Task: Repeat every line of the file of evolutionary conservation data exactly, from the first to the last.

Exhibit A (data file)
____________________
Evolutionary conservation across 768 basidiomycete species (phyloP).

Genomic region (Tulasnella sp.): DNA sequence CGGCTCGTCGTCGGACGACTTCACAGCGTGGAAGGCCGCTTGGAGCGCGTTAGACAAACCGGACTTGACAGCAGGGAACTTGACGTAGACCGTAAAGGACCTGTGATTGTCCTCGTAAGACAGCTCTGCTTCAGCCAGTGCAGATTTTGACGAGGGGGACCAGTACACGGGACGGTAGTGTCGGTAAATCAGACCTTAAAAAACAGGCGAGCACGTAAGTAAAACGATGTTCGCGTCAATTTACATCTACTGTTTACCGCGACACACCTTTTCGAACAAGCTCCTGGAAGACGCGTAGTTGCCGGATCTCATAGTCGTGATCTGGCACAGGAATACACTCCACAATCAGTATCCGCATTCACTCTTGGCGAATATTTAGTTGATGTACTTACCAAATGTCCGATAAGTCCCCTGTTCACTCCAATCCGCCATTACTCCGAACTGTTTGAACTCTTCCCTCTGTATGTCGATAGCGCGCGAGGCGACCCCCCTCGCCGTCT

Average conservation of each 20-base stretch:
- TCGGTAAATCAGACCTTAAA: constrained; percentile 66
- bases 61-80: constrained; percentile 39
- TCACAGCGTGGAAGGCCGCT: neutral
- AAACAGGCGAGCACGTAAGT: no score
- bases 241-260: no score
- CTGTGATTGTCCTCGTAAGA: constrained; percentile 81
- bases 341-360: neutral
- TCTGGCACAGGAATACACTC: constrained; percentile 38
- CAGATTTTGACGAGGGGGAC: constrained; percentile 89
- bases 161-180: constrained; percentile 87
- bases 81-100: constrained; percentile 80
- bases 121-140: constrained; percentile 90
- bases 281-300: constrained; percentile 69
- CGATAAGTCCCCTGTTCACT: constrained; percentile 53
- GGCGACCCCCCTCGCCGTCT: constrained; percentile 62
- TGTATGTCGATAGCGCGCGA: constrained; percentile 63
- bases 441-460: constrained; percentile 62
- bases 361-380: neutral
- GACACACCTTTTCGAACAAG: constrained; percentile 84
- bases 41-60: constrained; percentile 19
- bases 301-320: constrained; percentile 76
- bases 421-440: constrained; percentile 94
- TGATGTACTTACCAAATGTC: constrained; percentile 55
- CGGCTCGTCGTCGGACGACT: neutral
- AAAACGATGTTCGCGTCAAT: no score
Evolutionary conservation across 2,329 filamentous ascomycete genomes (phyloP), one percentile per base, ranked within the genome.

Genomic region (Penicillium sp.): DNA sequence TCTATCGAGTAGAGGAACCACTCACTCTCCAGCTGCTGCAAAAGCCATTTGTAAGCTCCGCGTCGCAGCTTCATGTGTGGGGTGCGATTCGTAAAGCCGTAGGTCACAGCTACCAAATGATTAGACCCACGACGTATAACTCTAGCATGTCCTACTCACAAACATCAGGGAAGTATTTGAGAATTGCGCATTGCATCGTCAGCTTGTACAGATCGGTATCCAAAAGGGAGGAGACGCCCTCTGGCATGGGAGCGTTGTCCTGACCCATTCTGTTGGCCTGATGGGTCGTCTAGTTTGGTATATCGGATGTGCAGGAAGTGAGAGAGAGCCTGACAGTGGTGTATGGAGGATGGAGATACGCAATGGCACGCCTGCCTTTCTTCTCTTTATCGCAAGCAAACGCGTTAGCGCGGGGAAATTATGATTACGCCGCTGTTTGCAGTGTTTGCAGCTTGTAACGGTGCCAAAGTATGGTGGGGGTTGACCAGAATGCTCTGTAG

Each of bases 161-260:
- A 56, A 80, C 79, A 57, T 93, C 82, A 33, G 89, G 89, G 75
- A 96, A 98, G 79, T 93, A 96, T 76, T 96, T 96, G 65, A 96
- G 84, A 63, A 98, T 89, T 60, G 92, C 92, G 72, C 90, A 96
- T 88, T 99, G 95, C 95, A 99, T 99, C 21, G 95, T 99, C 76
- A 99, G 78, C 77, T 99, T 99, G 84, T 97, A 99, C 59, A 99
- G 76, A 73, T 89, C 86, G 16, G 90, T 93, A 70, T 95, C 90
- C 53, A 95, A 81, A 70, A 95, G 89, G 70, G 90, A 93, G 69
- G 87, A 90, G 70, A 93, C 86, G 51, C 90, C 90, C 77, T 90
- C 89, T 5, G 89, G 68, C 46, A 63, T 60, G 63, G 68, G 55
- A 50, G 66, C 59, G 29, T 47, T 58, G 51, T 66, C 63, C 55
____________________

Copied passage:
Evolutionary conservation across 768 basidiomycete species (phyloP).

Genomic region (Tulasnella sp.): DNA sequence CGGCTCGTCGTCGGACGACTTCACAGCGTGGAAGGCCGCTTGGAGCGCGTTAGACAAACCGGACTTGACAGCAGGGAACTTGACGTAGACCGTAAAGGACCTGTGATTGTCCTCGTAAGACAGCTCTGCTTCAGCCAGTGCAGATTTTGACGAGGGGGACCAGTACACGGGACGGTAGTGTCGGTAAATCAGACCTTAAAAAACAGGCGAGCACGTAAGTAAAACGATGTTCGCGTCAATTTACATCTACTGTTTACCGCGACACACCTTTTCGAACAAGCTCCTGGAAGACGCGTAGTTGCCGGATCTCATAGTCGTGATCTGGCACAGGAATACACTCCACAATCAGTATCCGCATTCACTCTTGGCGAATATTTAGTTGATGTACTTACCAAATGTCCGATAAGTCCCCTGTTCACTCCAATCCGCCATTACTCCGAACTGTTTGAACTCTTCCCTCTGTATGTCGATAGCGCGCGAGGCGACCCCCCTCGCCGTCT

Average conservation of each 20-base stretch:
- TCGGTAAATCAGACCTTAAA: constrained; percentile 66
- bases 61-80: constrained; percentile 39
- TCACAGCGTGGAAGGCCGCT: neutral
- AAACAGGCGAGCACGTAAGT: no score
- bases 241-260: no score
- CTGTGATTGTCCTCGTAAGA: constrained; percentile 81
- bases 341-360: neutral
- TCTGGCACAGGAATACACTC: constrained; percentile 38
- CAGATTTTGACGAGGGGGAC: constrained; percentile 89
- bases 161-180: constrained; percentile 87
- bases 81-100: constrained; percentile 80
- bases 121-140: constrained; percentile 90
- bases 281-300: constrained; percentile 69
- CGATAAGTCCCCTGTTCACT: constrained; percentile 53
- GGCGACCCCCCTCGCCGTCT: constrained; percentile 62
- TGTATGTCGATAGCGCGCGA: constrained; percentile 63
- bases 441-460: constrained; percentile 62
- bases 361-380: neutral
- GACACACCTTTTCGAACAAG: constrained; percentile 84
- bases 41-60: constrained; percentile 19
- bases 301-320: constrained; percentile 76
- bases 421-440: constrained; percentile 94
- TGATGTACTTACCAAATGTC: constrained; percentile 55
- CGGCTCGTCGTCGGACGACT: neutral
- AAAACGATGTTCGCGTCAAT: no score
Evolutionary conservation across 2,329 filamentous ascomycete genomes (phyloP), one percentile per base, ranked within the genome.

Genomic region (Penicillium sp.): DNA sequence TCTATCGAGTAGAGGAACCACTCACTCTCCAGCTGCTGCAAAAGCCATTTGTAAGCTCCGCGTCGCAGCTTCATGTGTGGGGTGCGATTCGTAAAGCCGTAGGTCACAGCTACCAAATGATTAGACCCACGACGTATAACTCTAGCATGTCCTACTCACAAACATCAGGGAAGTATTTGAGAATTGCGCATTGCATCGTCAGCTTGTACAGATCGGTATCCAAAAGGGAGGAGACGCCCTCTGGCATGGGAGCGTTGTCCTGACCCATTCTGTTGGCCTGATGGGTCGTCTAGTTTGGTATATCGGATGTGCAGGAAGTGAGAGAGAGCCTGACAGTGGTGTATGGAGGATGGAGATACGCAATGGCACGCCTGCCTTTCTTCTCTTTATCGCAAGCAAACGCGTTAGCGCGGGGAAATTATGATTACGCCGCTGTTTGCAGTGTTTGCAGCTTGTAACGGTGCCAAAGTATGGTGGGGGTTGACCAGAATGCTCTGTAG

Each of bases 161-260:
- A 56, A 80, C 79, A 57, T 93, C 82, A 33, G 89, G 89, G 75
- A 96, A 98, G 79, T 93, A 96, T 76, T 96, T 96, G 65, A 96
- G 84, A 63, A 98, T 89, T 60, G 92, C 92, G 72, C 90, A 96
- T 88, T 99, G 95, C 95, A 99, T 99, C 21, G 95, T 99, C 76
- A 99, G 78, C 77, T 99, T 99, G 84, T 97, A 99, C 59, A 99
- G 76, A 73, T 89, C 86, G 16, G 90, T 93, A 70, T 95, C 90
- C 53, A 95, A 81, A 70, A 95, G 89, G 70, G 90, A 93, G 69
- G 87, A 90, G 70, A 93, C 86, G 51, C 90, C 90, C 77, T 90
- C 89, T 5, G 89, G 68, C 46, A 63, T 60, G 63, G 68, G 55
- A 50, G 66, C 59, G 29, T 47, T 58, G 51, T 66, C 63, C 55